Nils-Gunnar explains how modular thinking opens up new opportunities and flexibility, saying: “We are absolutely seeking to learn more about how modularity can broaden the Scania spectrum of solutions down to the smaller end. Scania NXT for instance is an idea of how one concept with different bodies could be used in a public transport setting during peak hours, to deliver goods or to handle recycling during off-peak hours.”
“There’s been a historical idea for vehicles getting larger and larger. In Europe and the US still, there is a hefty cost to having driving; so extending vehicle performance, whilst still using one driver has been favoured for profitability. As we enter a new world, without drivers, then you pick away those assumptions.”
He adds: “We have to explore if we need to downscale vehicle size, or if it’s still rational to have larger vehicles.”
Noting the increasingly common discussion being had over trending towards smaller shuttle fleets in mining operations, Nils-Gunnar responds: “That’s definitely true. It’s interesting to begin thinking about that, and how far we go in that direction.”
“Smaller vehicles with smaller batteries charging often. Or larger systems, with greater range. You could say that there is a whole new pallet of new optimisation factors and some are still untested in particular environments.”
“We’re neutral towards fuels and as alternatives narrow down in the future then we will respond to that. Of course, we’re a part of the industrial environment ourselves and therefore part of the process involved in narrowing down solutions. Personally, I’m far sighted – I imagine some solutions will be removed in time, diesel for instance, but on the horizon we also have new fuels… fuels cells, electric, hydrogen. So, there is still rational for being agnostic, to search and learn, when it comes to technology R&D.”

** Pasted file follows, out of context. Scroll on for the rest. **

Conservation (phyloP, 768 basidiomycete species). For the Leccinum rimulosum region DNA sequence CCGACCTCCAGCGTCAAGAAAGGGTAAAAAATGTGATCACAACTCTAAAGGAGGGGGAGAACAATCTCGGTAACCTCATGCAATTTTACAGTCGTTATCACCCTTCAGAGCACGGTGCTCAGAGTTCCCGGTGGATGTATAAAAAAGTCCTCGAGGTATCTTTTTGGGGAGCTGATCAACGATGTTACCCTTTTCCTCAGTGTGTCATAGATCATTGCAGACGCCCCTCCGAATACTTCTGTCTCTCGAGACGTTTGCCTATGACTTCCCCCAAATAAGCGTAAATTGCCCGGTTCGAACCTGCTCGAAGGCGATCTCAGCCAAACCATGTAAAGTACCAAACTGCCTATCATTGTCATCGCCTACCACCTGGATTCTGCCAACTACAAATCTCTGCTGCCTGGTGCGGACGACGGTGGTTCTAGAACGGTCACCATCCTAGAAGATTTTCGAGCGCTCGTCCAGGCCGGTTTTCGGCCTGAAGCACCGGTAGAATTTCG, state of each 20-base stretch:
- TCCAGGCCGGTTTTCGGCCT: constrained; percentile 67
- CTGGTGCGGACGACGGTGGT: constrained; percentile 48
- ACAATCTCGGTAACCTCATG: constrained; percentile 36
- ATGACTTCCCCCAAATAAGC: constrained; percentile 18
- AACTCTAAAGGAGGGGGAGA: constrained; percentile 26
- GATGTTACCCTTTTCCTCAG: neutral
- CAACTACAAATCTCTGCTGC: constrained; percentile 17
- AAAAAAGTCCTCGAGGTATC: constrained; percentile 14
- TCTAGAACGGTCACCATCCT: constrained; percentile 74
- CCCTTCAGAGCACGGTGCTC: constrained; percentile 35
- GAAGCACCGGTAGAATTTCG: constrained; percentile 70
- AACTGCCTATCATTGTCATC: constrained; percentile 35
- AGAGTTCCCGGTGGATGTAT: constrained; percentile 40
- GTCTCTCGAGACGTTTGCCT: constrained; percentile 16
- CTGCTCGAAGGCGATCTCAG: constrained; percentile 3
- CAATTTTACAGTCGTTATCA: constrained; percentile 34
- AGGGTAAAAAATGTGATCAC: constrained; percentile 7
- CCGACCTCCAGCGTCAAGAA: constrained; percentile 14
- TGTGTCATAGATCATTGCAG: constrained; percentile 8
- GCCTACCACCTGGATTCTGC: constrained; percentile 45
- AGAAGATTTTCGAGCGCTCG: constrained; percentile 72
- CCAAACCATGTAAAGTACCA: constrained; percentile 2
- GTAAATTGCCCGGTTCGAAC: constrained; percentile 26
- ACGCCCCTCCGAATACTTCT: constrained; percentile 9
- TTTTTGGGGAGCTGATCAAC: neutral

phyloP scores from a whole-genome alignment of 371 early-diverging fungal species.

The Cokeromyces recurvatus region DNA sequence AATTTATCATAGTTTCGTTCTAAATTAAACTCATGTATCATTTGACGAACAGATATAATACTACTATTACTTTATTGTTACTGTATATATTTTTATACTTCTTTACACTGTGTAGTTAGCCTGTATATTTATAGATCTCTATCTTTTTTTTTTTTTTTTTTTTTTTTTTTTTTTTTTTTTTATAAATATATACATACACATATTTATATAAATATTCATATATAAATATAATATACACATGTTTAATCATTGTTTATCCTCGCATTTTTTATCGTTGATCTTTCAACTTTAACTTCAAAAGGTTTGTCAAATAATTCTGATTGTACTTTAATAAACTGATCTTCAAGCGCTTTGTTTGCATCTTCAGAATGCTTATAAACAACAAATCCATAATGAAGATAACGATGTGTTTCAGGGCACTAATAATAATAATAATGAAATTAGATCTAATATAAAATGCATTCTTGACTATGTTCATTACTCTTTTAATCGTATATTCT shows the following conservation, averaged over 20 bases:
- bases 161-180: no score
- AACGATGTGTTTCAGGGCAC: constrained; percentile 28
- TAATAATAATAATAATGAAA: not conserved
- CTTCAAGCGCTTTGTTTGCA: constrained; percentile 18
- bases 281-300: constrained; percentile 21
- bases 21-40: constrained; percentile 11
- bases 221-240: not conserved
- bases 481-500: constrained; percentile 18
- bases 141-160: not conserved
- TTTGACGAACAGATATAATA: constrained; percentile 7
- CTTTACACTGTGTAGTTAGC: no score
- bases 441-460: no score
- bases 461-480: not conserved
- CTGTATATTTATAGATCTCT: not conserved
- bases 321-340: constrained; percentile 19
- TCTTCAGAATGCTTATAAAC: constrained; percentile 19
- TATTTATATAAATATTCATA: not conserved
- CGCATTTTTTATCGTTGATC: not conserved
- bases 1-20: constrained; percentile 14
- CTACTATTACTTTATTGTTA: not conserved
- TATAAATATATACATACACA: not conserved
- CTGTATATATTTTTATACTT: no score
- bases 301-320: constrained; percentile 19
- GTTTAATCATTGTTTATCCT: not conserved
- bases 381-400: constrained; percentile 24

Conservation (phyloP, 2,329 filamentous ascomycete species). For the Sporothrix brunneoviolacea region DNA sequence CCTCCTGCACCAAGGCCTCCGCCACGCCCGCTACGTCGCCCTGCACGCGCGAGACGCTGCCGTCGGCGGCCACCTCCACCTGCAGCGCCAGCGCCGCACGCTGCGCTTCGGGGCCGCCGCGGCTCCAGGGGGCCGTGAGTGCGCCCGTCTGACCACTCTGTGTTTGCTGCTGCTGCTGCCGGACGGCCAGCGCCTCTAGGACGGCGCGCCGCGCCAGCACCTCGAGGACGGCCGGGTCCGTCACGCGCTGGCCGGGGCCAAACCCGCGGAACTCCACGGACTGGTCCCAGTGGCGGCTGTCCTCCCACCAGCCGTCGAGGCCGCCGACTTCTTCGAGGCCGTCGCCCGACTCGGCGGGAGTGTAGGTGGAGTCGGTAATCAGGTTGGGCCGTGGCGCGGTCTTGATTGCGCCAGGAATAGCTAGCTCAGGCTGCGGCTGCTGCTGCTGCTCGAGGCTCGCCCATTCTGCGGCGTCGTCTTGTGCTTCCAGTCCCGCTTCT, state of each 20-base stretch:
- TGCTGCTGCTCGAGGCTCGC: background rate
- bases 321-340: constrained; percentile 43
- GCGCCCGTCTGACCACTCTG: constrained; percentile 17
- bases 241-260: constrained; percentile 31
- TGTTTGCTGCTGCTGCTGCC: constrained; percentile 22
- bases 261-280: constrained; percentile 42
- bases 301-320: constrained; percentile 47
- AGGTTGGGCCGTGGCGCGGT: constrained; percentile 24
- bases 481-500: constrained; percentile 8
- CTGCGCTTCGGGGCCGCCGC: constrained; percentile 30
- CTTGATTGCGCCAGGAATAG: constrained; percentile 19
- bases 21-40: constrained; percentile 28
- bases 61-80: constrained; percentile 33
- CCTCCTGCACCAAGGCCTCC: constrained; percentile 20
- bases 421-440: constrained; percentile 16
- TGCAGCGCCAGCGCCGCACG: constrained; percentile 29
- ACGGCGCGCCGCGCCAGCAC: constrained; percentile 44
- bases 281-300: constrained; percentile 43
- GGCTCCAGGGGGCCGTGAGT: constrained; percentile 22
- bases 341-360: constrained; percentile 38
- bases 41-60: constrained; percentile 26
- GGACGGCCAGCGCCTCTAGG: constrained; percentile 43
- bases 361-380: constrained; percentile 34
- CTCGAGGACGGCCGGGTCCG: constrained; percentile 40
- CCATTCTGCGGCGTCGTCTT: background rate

On his current outlook over batteries, Nils-Gunnar comments: “Well batteries are certainly part of the future. I can say that Scania’s electric bus field-testing in Östersund and now Södertälje is proving very successful – certainly for that use case, I’m confident. However, when we look towards long-distance trucking, the dynamics are very different.”
“Here there are greater challenges. Long-distance electric transportation of goods is technically viable today and improving, but there is a large cost barrier, and the surrounding system you need for that isn’t in place.”
“Larger vehicles carry consequences for size and lifetime of batteries, but also introduce more stress onto the grid. At some point we will have enough power and energy density to support long-distance transport solutions, provided the necessary infrastructure is also built. We can do it already with short-distance, inner city transport, with the right electricity network, but it’s a matter of time before it happens for long-distance.”
Nils-Gunnar closes with acknowledgement of something close to Northvolt’s heart, saying: “Of course a question of ‘What technology should power future transportation?’ is not just about performance, or even cost or infrastructure. A sustainable transport solution isn’t just emission-free. It requires that the entire production of the solution is clean too, and socially responsible. To ensure that we have to look carefully at our suppliers. It has to be sustainable in every aspect – people, planet, profit.”
At Northvolt, we couldn’t agree more.